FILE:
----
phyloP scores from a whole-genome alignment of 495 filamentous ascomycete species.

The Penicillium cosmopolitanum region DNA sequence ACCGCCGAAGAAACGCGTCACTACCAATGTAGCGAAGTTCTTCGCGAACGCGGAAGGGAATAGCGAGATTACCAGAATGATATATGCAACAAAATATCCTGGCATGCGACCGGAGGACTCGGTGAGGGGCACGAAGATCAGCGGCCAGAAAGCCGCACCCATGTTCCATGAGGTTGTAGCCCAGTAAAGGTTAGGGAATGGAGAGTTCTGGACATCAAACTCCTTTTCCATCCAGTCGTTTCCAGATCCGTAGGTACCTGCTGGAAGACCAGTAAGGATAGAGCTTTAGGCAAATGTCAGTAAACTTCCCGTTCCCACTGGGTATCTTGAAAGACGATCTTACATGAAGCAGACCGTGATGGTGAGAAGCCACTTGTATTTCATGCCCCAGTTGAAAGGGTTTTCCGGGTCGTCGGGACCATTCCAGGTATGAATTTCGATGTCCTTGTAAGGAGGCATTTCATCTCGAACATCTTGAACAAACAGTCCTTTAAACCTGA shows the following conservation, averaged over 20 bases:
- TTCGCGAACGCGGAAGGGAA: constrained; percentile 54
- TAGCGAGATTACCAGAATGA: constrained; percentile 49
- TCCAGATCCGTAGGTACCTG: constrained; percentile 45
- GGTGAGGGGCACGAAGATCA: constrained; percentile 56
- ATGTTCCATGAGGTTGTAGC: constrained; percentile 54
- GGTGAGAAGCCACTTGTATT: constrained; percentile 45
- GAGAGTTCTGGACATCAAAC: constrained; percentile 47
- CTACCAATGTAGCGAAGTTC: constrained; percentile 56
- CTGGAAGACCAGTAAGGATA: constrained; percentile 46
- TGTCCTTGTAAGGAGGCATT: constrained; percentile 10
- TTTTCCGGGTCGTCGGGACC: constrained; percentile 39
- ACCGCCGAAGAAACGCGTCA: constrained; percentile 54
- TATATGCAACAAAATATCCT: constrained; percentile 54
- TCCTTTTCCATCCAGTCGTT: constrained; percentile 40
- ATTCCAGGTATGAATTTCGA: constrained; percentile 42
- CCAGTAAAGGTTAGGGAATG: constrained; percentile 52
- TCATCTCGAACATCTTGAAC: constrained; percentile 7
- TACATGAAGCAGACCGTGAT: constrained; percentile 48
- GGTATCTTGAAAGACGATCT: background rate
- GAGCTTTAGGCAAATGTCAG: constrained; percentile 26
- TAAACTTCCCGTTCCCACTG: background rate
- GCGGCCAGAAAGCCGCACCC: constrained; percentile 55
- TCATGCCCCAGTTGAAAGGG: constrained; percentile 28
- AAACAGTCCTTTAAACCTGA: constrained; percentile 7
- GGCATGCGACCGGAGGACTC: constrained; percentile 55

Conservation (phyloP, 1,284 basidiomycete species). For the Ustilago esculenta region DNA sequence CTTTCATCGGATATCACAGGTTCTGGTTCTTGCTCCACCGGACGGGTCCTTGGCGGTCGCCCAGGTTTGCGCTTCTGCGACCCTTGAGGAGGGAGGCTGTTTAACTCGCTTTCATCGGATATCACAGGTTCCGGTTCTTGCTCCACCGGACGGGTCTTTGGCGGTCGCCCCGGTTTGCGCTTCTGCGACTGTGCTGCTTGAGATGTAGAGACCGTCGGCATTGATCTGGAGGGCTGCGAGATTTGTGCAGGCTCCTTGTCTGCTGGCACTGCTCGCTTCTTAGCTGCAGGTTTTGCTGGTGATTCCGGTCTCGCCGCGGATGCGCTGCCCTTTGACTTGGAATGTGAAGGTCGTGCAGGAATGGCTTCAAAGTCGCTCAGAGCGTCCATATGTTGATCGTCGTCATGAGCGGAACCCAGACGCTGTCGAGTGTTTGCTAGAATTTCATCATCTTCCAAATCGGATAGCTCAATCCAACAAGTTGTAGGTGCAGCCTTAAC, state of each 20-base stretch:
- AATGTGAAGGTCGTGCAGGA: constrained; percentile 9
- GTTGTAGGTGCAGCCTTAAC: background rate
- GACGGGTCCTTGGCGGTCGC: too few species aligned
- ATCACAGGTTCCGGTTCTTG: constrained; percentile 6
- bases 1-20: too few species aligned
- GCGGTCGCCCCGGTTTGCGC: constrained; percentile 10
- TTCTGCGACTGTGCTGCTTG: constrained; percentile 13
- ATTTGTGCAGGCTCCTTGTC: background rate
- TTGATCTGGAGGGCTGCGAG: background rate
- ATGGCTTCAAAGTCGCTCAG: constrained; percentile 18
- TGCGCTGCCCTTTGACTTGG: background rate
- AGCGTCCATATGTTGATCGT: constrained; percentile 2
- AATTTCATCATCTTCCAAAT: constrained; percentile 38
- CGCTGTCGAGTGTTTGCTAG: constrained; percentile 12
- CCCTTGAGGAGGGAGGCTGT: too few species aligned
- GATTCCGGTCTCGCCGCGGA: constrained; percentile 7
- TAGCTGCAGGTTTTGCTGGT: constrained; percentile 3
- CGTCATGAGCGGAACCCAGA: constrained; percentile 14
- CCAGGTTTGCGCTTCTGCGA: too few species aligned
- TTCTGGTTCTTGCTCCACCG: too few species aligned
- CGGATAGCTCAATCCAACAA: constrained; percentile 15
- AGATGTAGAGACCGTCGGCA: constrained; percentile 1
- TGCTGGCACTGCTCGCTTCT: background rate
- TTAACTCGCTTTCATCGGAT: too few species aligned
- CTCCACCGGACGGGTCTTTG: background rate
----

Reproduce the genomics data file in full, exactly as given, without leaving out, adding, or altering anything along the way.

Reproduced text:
phyloP scores from a whole-genome alignment of 495 filamentous ascomycete species.

The Penicillium cosmopolitanum region DNA sequence ACCGCCGAAGAAACGCGTCACTACCAATGTAGCGAAGTTCTTCGCGAACGCGGAAGGGAATAGCGAGATTACCAGAATGATATATGCAACAAAATATCCTGGCATGCGACCGGAGGACTCGGTGAGGGGCACGAAGATCAGCGGCCAGAAAGCCGCACCCATGTTCCATGAGGTTGTAGCCCAGTAAAGGTTAGGGAATGGAGAGTTCTGGACATCAAACTCCTTTTCCATCCAGTCGTTTCCAGATCCGTAGGTACCTGCTGGAAGACCAGTAAGGATAGAGCTTTAGGCAAATGTCAGTAAACTTCCCGTTCCCACTGGGTATCTTGAAAGACGATCTTACATGAAGCAGACCGTGATGGTGAGAAGCCACTTGTATTTCATGCCCCAGTTGAAAGGGTTTTCCGGGTCGTCGGGACCATTCCAGGTATGAATTTCGATGTCCTTGTAAGGAGGCATTTCATCTCGAACATCTTGAACAAACAGTCCTTTAAACCTGA shows the following conservation, averaged over 20 bases:
- TTCGCGAACGCGGAAGGGAA: constrained; percentile 54
- TAGCGAGATTACCAGAATGA: constrained; percentile 49
- TCCAGATCCGTAGGTACCTG: constrained; percentile 45
- GGTGAGGGGCACGAAGATCA: constrained; percentile 56
- ATGTTCCATGAGGTTGTAGC: constrained; percentile 54
- GGTGAGAAGCCACTTGTATT: constrained; percentile 45
- GAGAGTTCTGGACATCAAAC: constrained; percentile 47
- CTACCAATGTAGCGAAGTTC: constrained; percentile 56
- CTGGAAGACCAGTAAGGATA: constrained; percentile 46
- TGTCCTTGTAAGGAGGCATT: constrained; percentile 10
- TTTTCCGGGTCGTCGGGACC: constrained; percentile 39
- ACCGCCGAAGAAACGCGTCA: constrained; percentile 54
- TATATGCAACAAAATATCCT: constrained; percentile 54
- TCCTTTTCCATCCAGTCGTT: constrained; percentile 40
- ATTCCAGGTATGAATTTCGA: constrained; percentile 42
- CCAGTAAAGGTTAGGGAATG: constrained; percentile 52
- TCATCTCGAACATCTTGAAC: constrained; percentile 7
- TACATGAAGCAGACCGTGAT: constrained; percentile 48
- GGTATCTTGAAAGACGATCT: background rate
- GAGCTTTAGGCAAATGTCAG: constrained; percentile 26
- TAAACTTCCCGTTCCCACTG: background rate
- GCGGCCAGAAAGCCGCACCC: constrained; percentile 55
- TCATGCCCCAGTTGAAAGGG: constrained; percentile 28
- AAACAGTCCTTTAAACCTGA: constrained; percentile 7
- GGCATGCGACCGGAGGACTC: constrained; percentile 55

Conservation (phyloP, 1,284 basidiomycete species). For the Ustilago esculenta region DNA sequence CTTTCATCGGATATCACAGGTTCTGGTTCTTGCTCCACCGGACGGGTCCTTGGCGGTCGCCCAGGTTTGCGCTTCTGCGACCCTTGAGGAGGGAGGCTGTTTAACTCGCTTTCATCGGATATCACAGGTTCCGGTTCTTGCTCCACCGGACGGGTCTTTGGCGGTCGCCCCGGTTTGCGCTTCTGCGACTGTGCTGCTTGAGATGTAGAGACCGTCGGCATTGATCTGGAGGGCTGCGAGATTTGTGCAGGCTCCTTGTCTGCTGGCACTGCTCGCTTCTTAGCTGCAGGTTTTGCTGGTGATTCCGGTCTCGCCGCGGATGCGCTGCCCTTTGACTTGGAATGTGAAGGTCGTGCAGGAATGGCTTCAAAGTCGCTCAGAGCGTCCATATGTTGATCGTCGTCATGAGCGGAACCCAGACGCTGTCGAGTGTTTGCTAGAATTTCATCATCTTCCAAATCGGATAGCTCAATCCAACAAGTTGTAGGTGCAGCCTTAAC, state of each 20-base stretch:
- AATGTGAAGGTCGTGCAGGA: constrained; percentile 9
- GTTGTAGGTGCAGCCTTAAC: background rate
- GACGGGTCCTTGGCGGTCGC: too few species aligned
- ATCACAGGTTCCGGTTCTTG: constrained; percentile 6
- bases 1-20: too few species aligned
- GCGGTCGCCCCGGTTTGCGC: constrained; percentile 10
- TTCTGCGACTGTGCTGCTTG: constrained; percentile 13
- ATTTGTGCAGGCTCCTTGTC: background rate
- TTGATCTGGAGGGCTGCGAG: background rate
- ATGGCTTCAAAGTCGCTCAG: constrained; percentile 18
- TGCGCTGCCCTTTGACTTGG: background rate
- AGCGTCCATATGTTGATCGT: constrained; percentile 2
- AATTTCATCATCTTCCAAAT: constrained; percentile 38
- CGCTGTCGAGTGTTTGCTAG: constrained; percentile 12
- CCCTTGAGGAGGGAGGCTGT: too few species aligned
- GATTCCGGTCTCGCCGCGGA: constrained; percentile 7
- TAGCTGCAGGTTTTGCTGGT: constrained; percentile 3
- CGTCATGAGCGGAACCCAGA: constrained; percentile 14
- CCAGGTTTGCGCTTCTGCGA: too few species aligned
- TTCTGGTTCTTGCTCCACCG: too few species aligned
- CGGATAGCTCAATCCAACAA: constrained; percentile 15
- AGATGTAGAGACCGTCGGCA: constrained; percentile 1
- TGCTGGCACTGCTCGCTTCT: background rate
- TTAACTCGCTTTCATCGGAT: too few species aligned
- CTCCACCGGACGGGTCTTTG: background rate